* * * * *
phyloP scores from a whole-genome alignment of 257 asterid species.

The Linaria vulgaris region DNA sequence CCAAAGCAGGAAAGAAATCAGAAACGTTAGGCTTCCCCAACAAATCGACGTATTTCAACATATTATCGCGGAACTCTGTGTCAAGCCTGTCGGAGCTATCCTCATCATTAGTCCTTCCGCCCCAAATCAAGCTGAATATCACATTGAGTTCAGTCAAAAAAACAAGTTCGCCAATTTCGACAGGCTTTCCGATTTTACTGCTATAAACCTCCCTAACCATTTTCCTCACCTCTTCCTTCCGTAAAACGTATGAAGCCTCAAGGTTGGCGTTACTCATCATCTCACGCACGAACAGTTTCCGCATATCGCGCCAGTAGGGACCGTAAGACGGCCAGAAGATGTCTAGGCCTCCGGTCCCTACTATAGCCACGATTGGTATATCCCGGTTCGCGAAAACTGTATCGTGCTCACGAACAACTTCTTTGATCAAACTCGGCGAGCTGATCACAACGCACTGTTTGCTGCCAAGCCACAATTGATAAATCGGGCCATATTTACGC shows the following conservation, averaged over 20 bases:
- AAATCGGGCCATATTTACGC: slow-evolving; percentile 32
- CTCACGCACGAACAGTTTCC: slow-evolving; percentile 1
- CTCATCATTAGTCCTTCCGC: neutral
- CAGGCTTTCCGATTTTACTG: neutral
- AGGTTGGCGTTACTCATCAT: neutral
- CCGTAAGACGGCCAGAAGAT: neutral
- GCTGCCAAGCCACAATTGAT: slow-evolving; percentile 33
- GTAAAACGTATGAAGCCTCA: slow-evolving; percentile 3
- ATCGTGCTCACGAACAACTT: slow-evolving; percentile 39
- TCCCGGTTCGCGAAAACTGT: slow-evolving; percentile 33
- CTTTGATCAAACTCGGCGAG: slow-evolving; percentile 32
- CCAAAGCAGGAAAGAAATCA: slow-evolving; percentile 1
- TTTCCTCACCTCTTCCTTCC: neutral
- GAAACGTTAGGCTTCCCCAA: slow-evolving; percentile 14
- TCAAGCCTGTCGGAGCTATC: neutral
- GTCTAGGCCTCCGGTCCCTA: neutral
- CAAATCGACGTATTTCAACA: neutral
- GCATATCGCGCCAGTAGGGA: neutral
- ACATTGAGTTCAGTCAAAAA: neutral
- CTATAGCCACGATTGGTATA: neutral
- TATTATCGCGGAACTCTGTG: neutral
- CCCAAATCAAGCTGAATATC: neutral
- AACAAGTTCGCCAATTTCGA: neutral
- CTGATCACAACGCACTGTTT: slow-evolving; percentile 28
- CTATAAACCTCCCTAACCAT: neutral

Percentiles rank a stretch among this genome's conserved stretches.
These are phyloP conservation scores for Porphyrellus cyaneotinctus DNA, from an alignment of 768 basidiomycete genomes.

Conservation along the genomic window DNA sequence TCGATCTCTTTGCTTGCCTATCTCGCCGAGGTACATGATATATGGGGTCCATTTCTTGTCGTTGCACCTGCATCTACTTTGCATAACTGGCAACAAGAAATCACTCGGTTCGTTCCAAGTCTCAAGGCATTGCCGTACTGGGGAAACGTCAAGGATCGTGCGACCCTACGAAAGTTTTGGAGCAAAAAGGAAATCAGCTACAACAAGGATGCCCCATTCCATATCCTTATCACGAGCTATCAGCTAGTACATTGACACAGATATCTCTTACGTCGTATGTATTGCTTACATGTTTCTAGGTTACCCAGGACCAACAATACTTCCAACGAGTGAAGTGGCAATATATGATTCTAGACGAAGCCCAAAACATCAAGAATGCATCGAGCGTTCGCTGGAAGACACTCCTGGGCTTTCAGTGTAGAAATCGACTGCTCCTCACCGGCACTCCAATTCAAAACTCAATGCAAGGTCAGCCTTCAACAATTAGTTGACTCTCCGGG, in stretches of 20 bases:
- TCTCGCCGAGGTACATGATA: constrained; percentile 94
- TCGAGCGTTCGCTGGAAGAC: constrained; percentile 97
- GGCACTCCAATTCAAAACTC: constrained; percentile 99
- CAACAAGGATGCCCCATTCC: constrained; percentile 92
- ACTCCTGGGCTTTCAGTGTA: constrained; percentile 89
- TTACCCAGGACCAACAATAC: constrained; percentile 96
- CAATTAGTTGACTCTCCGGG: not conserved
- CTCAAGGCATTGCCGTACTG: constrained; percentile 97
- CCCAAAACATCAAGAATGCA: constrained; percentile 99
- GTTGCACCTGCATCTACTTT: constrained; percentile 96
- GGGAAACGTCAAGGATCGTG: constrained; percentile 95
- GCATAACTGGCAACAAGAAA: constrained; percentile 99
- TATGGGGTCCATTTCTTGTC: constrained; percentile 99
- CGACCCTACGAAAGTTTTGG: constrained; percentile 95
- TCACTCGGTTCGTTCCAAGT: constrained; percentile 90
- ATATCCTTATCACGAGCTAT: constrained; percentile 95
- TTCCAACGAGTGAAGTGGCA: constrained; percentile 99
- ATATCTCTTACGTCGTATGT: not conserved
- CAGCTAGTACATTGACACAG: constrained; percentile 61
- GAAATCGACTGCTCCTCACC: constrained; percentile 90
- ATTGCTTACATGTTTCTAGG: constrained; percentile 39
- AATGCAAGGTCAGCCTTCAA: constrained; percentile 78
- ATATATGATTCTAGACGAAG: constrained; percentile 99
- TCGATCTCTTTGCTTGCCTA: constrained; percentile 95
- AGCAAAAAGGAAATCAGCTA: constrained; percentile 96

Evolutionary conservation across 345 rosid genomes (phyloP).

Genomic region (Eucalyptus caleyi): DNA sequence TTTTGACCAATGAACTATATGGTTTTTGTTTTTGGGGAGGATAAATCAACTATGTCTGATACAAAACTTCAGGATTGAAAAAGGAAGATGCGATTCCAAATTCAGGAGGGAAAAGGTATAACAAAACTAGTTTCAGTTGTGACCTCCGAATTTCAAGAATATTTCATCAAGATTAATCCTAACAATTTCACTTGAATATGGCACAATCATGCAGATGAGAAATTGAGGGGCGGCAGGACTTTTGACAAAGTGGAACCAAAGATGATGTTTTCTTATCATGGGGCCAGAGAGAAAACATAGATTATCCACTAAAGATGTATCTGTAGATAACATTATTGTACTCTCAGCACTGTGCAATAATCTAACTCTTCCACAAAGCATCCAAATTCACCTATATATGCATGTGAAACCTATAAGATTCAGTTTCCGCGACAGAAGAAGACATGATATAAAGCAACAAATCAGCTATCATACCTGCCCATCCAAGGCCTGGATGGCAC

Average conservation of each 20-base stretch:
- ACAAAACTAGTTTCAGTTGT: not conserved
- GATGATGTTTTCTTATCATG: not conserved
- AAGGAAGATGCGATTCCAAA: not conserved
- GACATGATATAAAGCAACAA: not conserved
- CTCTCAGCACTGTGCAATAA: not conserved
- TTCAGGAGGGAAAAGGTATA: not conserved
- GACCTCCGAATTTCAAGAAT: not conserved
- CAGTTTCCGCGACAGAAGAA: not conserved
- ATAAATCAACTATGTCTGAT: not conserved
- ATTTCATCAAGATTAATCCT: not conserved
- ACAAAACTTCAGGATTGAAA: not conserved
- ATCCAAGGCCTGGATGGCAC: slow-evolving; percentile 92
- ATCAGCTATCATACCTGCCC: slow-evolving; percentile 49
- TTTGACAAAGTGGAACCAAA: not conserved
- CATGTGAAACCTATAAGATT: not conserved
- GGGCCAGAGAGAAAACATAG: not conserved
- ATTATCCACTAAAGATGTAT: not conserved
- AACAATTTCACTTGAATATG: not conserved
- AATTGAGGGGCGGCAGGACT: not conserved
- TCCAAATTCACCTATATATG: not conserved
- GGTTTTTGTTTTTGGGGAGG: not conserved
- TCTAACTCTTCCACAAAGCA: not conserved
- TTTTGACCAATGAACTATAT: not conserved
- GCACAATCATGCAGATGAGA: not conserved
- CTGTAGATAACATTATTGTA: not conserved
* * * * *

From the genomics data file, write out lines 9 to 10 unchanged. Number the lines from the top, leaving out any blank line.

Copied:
- GCTGCCAAGCCACAATTGAT: slow-evolving; percentile 33
- GTAAAACGTATGAAGCCTCA: slow-evolving; percentile 3